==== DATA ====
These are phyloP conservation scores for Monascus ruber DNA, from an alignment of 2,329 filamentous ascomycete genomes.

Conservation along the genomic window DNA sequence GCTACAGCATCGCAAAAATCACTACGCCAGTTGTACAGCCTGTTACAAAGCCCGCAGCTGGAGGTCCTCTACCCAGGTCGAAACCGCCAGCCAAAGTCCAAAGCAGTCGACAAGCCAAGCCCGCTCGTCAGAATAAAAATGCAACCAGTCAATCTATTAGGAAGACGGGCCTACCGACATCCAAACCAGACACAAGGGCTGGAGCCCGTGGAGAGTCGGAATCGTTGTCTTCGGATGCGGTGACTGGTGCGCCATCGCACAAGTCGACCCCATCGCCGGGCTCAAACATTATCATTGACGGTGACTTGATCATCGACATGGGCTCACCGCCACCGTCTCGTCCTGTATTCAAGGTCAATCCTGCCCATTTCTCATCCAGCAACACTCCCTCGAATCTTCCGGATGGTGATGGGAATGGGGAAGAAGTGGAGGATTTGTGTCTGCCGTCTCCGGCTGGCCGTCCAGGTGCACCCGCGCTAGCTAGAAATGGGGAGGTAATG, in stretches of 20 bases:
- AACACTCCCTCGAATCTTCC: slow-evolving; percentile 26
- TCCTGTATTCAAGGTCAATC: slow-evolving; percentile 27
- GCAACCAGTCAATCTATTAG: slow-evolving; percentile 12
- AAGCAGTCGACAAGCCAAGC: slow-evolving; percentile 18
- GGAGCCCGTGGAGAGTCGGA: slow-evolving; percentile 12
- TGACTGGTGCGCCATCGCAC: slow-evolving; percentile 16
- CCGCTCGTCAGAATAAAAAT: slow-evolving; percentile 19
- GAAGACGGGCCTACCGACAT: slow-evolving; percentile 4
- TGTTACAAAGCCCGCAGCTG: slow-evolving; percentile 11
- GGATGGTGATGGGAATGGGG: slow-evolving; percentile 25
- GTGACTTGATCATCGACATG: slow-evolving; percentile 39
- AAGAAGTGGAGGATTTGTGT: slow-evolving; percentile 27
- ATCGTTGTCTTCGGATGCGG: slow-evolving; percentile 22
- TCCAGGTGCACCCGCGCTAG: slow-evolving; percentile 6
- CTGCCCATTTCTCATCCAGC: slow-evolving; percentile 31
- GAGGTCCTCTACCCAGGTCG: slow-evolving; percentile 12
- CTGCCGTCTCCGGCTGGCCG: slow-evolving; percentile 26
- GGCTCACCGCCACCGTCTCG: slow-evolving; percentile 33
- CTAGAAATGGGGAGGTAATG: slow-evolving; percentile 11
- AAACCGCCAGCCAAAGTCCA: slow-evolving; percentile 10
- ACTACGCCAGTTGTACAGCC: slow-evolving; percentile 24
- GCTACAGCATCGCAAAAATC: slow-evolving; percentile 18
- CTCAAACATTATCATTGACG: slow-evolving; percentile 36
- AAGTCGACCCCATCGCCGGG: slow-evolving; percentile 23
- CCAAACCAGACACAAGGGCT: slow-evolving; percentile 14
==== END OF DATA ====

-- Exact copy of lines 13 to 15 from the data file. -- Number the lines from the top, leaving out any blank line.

- GTGACTTGATCATCGACATG: slow-evolving; percentile 39
- AAGAAGTGGAGGATTTGTGT: slow-evolving; percentile 27
- ATCGTTGTCTTCGGATGCGG: slow-evolving; percentile 22